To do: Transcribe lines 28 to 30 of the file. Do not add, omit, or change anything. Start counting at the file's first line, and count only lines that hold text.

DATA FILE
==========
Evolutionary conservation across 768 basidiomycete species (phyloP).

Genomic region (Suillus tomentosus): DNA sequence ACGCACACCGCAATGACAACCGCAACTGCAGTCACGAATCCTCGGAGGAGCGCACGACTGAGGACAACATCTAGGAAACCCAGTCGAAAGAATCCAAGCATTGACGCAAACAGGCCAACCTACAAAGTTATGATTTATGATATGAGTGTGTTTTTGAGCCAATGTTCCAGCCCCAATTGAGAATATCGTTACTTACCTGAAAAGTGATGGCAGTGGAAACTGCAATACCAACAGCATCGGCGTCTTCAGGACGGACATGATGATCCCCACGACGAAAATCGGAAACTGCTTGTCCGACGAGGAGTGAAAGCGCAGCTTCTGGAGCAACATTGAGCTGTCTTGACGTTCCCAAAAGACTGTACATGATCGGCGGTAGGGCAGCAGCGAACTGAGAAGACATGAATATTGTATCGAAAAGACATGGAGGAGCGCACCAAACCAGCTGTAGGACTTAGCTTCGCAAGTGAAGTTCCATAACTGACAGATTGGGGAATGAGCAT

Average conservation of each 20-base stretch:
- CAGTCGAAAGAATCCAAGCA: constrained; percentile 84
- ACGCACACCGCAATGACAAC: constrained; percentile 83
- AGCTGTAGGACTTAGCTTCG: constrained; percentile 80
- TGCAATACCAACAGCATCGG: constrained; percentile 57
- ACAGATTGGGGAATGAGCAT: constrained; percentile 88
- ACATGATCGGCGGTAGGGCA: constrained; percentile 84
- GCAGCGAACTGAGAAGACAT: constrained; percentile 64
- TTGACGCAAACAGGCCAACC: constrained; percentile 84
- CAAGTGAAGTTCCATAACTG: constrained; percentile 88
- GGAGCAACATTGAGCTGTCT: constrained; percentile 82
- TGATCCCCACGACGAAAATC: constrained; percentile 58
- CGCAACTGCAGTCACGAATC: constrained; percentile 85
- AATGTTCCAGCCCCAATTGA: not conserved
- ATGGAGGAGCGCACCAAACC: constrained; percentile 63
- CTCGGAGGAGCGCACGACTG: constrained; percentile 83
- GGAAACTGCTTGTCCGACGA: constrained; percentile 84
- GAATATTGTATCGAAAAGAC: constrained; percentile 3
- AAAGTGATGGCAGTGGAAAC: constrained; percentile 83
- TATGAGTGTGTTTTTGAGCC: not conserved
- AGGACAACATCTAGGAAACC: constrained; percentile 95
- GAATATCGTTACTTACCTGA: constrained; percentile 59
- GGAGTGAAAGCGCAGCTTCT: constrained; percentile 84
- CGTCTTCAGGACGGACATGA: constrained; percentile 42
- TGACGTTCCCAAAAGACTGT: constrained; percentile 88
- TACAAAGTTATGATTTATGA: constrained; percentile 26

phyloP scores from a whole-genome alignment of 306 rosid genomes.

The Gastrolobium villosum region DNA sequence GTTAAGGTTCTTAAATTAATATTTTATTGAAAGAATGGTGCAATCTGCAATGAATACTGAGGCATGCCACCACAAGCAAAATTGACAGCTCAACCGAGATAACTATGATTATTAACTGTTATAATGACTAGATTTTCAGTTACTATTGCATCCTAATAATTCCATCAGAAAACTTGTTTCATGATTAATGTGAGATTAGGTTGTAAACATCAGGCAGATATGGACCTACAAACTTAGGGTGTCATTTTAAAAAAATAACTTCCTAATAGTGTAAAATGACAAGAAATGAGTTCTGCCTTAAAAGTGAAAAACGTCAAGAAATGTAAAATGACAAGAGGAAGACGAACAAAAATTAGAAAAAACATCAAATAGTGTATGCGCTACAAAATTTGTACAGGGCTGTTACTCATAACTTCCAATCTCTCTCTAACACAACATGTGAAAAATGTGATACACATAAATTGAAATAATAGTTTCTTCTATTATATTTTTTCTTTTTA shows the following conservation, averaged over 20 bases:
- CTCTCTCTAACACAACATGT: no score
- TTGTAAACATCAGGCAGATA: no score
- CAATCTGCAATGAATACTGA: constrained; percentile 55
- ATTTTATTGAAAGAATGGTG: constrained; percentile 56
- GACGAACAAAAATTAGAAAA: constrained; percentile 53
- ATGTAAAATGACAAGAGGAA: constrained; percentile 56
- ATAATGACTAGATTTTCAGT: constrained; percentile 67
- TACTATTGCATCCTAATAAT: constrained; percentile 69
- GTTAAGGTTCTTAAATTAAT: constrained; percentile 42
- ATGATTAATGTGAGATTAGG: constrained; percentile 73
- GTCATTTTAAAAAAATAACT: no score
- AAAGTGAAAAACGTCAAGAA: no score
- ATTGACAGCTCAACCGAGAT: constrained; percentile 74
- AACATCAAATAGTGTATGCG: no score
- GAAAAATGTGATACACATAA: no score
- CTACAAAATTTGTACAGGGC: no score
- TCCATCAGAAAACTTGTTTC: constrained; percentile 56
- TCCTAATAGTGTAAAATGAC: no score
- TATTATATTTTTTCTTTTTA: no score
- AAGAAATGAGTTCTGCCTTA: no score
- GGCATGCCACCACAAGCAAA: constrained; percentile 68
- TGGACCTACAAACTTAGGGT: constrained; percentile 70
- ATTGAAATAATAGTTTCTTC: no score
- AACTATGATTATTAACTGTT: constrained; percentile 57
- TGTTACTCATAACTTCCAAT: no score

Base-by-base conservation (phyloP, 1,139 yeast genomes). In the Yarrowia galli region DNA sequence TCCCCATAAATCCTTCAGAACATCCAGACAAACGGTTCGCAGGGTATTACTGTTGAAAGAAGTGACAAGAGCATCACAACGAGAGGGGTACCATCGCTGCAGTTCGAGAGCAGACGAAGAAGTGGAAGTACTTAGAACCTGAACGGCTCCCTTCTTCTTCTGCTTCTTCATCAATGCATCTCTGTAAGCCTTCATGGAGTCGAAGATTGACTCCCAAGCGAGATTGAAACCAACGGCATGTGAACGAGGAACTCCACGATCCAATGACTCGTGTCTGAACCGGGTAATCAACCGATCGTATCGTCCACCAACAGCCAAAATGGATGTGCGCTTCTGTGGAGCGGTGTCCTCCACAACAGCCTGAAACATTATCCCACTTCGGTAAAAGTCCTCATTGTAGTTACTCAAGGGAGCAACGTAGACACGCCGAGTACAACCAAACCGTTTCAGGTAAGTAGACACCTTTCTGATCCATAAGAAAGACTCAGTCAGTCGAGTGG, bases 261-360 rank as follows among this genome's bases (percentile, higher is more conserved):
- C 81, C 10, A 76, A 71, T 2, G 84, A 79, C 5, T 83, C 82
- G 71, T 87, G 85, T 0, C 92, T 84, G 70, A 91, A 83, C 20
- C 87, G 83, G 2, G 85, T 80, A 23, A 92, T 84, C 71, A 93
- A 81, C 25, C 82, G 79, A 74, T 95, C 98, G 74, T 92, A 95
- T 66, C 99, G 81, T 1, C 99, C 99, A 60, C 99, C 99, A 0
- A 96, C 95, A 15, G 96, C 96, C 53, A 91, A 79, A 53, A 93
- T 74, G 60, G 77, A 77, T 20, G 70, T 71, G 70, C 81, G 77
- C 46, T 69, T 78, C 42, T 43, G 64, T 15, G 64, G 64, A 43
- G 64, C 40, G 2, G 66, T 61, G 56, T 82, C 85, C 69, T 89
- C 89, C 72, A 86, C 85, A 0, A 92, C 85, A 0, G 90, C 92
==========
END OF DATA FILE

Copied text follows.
- TACAAAGTTATGATTTATGA: constrained; percentile 26

phyloP scores from a whole-genome alignment of 306 rosid genomes.

The Gastrolobium villosum region DNA sequence GTTAAGGTTCTTAAATTAATATTTTATTGAAAGAATGGTGCAATCTGCAATGAATACTGAGGCATGCCACCACAAGCAAAATTGACAGCTCAACCGAGATAACTATGATTATTAACTGTTATAATGACTAGATTTTCAGTTACTATTGCATCCTAATAATTCCATCAGAAAACTTGTTTCATGATTAATGTGAGATTAGGTTGTAAACATCAGGCAGATATGGACCTACAAACTTAGGGTGTCATTTTAAAAAAATAACTTCCTAATAGTGTAAAATGACAAGAAATGAGTTCTGCCTTAAAAGTGAAAAACGTCAAGAAATGTAAAATGACAAGAGGAAGACGAACAAAAATTAGAAAAAACATCAAATAGTGTATGCGCTACAAAATTTGTACAGGGCTGTTACTCATAACTTCCAATCTCTCTCTAACACAACATGTGAAAAATGTGATACACATAAATTGAAATAATAGTTTCTTCTATTATATTTTTTCTTTTTA shows the following conservation, averaged over 20 bases: